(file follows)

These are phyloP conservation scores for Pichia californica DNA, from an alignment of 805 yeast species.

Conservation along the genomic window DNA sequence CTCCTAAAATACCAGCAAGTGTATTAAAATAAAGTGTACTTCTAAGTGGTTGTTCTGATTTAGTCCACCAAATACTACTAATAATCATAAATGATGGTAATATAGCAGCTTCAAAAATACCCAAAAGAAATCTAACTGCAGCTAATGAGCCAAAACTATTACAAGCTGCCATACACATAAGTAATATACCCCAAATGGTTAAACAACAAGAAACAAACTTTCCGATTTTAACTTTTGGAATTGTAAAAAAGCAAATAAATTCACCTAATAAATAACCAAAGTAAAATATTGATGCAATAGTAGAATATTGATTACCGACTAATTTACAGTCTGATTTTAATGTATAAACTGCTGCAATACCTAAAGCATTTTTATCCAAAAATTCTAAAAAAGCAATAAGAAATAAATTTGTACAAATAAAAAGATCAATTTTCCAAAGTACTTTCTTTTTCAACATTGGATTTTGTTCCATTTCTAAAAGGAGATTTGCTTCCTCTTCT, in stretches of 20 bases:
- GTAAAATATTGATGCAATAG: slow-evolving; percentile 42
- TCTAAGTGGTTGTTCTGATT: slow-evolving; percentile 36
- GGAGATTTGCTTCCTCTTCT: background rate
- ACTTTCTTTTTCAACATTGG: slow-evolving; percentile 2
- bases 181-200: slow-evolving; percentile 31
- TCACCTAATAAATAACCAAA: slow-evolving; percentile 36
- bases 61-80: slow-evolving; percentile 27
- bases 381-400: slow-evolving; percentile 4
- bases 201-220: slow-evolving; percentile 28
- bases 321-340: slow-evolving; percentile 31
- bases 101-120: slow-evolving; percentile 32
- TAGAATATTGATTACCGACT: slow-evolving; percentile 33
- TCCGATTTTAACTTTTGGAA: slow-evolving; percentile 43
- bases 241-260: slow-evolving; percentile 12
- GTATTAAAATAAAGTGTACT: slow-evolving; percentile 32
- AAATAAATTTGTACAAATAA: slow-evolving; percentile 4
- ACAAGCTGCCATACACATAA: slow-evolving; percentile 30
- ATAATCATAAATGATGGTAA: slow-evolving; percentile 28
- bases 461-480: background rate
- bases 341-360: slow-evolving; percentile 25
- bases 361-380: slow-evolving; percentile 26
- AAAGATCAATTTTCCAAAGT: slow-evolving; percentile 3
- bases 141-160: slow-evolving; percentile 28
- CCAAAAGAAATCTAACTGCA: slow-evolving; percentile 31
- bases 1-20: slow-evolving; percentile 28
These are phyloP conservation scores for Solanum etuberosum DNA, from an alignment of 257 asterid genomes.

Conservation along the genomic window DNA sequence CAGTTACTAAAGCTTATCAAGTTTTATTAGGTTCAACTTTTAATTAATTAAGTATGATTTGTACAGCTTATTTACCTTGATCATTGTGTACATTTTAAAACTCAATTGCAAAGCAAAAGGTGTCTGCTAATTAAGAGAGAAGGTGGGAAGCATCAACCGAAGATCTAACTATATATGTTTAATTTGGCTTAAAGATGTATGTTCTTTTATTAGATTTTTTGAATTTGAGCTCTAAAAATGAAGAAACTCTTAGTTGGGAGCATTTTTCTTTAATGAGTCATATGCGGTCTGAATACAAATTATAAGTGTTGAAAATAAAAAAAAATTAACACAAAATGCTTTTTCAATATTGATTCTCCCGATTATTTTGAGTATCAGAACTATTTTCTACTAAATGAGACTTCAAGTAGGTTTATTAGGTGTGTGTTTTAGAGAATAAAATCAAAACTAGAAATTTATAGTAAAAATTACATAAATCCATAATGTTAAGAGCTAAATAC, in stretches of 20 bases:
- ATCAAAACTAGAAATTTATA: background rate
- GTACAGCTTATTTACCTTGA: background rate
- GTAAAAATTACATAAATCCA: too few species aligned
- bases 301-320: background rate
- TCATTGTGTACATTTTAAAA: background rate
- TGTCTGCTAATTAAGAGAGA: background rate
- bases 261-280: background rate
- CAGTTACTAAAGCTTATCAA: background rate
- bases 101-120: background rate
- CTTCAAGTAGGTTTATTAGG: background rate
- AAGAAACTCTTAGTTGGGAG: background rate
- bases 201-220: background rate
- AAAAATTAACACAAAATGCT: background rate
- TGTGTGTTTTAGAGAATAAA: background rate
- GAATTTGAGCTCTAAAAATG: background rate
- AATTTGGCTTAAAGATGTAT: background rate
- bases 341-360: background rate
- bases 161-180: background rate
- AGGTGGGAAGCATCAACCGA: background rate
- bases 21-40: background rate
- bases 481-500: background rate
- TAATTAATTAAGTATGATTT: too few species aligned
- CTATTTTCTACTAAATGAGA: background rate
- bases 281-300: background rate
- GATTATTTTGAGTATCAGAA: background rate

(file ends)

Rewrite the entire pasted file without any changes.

These are phyloP conservation scores for Pichia californica DNA, from an alignment of 805 yeast species.

Conservation along the genomic window DNA sequence CTCCTAAAATACCAGCAAGTGTATTAAAATAAAGTGTACTTCTAAGTGGTTGTTCTGATTTAGTCCACCAAATACTACTAATAATCATAAATGATGGTAATATAGCAGCTTCAAAAATACCCAAAAGAAATCTAACTGCAGCTAATGAGCCAAAACTATTACAAGCTGCCATACACATAAGTAATATACCCCAAATGGTTAAACAACAAGAAACAAACTTTCCGATTTTAACTTTTGGAATTGTAAAAAAGCAAATAAATTCACCTAATAAATAACCAAAGTAAAATATTGATGCAATAGTAGAATATTGATTACCGACTAATTTACAGTCTGATTTTAATGTATAAACTGCTGCAATACCTAAAGCATTTTTATCCAAAAATTCTAAAAAAGCAATAAGAAATAAATTTGTACAAATAAAAAGATCAATTTTCCAAAGTACTTTCTTTTTCAACATTGGATTTTGTTCCATTTCTAAAAGGAGATTTGCTTCCTCTTCT, in stretches of 20 bases:
- GTAAAATATTGATGCAATAG: slow-evolving; percentile 42
- TCTAAGTGGTTGTTCTGATT: slow-evolving; percentile 36
- GGAGATTTGCTTCCTCTTCT: background rate
- ACTTTCTTTTTCAACATTGG: slow-evolving; percentile 2
- bases 181-200: slow-evolving; percentile 31
- TCACCTAATAAATAACCAAA: slow-evolving; percentile 36
- bases 61-80: slow-evolving; percentile 27
- bases 381-400: slow-evolving; percentile 4
- bases 201-220: slow-evolving; percentile 28
- bases 321-340: slow-evolving; percentile 31
- bases 101-120: slow-evolving; percentile 32
- TAGAATATTGATTACCGACT: slow-evolving; percentile 33
- TCCGATTTTAACTTTTGGAA: slow-evolving; percentile 43
- bases 241-260: slow-evolving; percentile 12
- GTATTAAAATAAAGTGTACT: slow-evolving; percentile 32
- AAATAAATTTGTACAAATAA: slow-evolving; percentile 4
- ACAAGCTGCCATACACATAA: slow-evolving; percentile 30
- ATAATCATAAATGATGGTAA: slow-evolving; percentile 28
- bases 461-480: background rate
- bases 341-360: slow-evolving; percentile 25
- bases 361-380: slow-evolving; percentile 26
- AAAGATCAATTTTCCAAAGT: slow-evolving; percentile 3
- bases 141-160: slow-evolving; percentile 28
- CCAAAAGAAATCTAACTGCA: slow-evolving; percentile 31
- bases 1-20: slow-evolving; percentile 28
These are phyloP conservation scores for Solanum etuberosum DNA, from an alignment of 257 asterid genomes.

Conservation along the genomic window DNA sequence CAGTTACTAAAGCTTATCAAGTTTTATTAGGTTCAACTTTTAATTAATTAAGTATGATTTGTACAGCTTATTTACCTTGATCATTGTGTACATTTTAAAACTCAATTGCAAAGCAAAAGGTGTCTGCTAATTAAGAGAGAAGGTGGGAAGCATCAACCGAAGATCTAACTATATATGTTTAATTTGGCTTAAAGATGTATGTTCTTTTATTAGATTTTTTGAATTTGAGCTCTAAAAATGAAGAAACTCTTAGTTGGGAGCATTTTTCTTTAATGAGTCATATGCGGTCTGAATACAAATTATAAGTGTTGAAAATAAAAAAAAATTAACACAAAATGCTTTTTCAATATTGATTCTCCCGATTATTTTGAGTATCAGAACTATTTTCTACTAAATGAGACTTCAAGTAGGTTTATTAGGTGTGTGTTTTAGAGAATAAAATCAAAACTAGAAATTTATAGTAAAAATTACATAAATCCATAATGTTAAGAGCTAAATAC, in stretches of 20 bases:
- ATCAAAACTAGAAATTTATA: background rate
- GTACAGCTTATTTACCTTGA: background rate
- GTAAAAATTACATAAATCCA: too few species aligned
- bases 301-320: background rate
- TCATTGTGTACATTTTAAAA: background rate
- TGTCTGCTAATTAAGAGAGA: background rate
- bases 261-280: background rate
- CAGTTACTAAAGCTTATCAA: background rate
- bases 101-120: background rate
- CTTCAAGTAGGTTTATTAGG: background rate
- AAGAAACTCTTAGTTGGGAG: background rate
- bases 201-220: background rate
- AAAAATTAACACAAAATGCT: background rate
- TGTGTGTTTTAGAGAATAAA: background rate
- GAATTTGAGCTCTAAAAATG: background rate
- AATTTGGCTTAAAGATGTAT: background rate
- bases 341-360: background rate
- bases 161-180: background rate
- AGGTGGGAAGCATCAACCGA: background rate
- bases 21-40: background rate
- bases 481-500: background rate
- TAATTAATTAAGTATGATTT: too few species aligned
- CTATTTTCTACTAAATGAGA: background rate
- bases 281-300: background rate
- GATTATTTTGAGTATCAGAA: background rate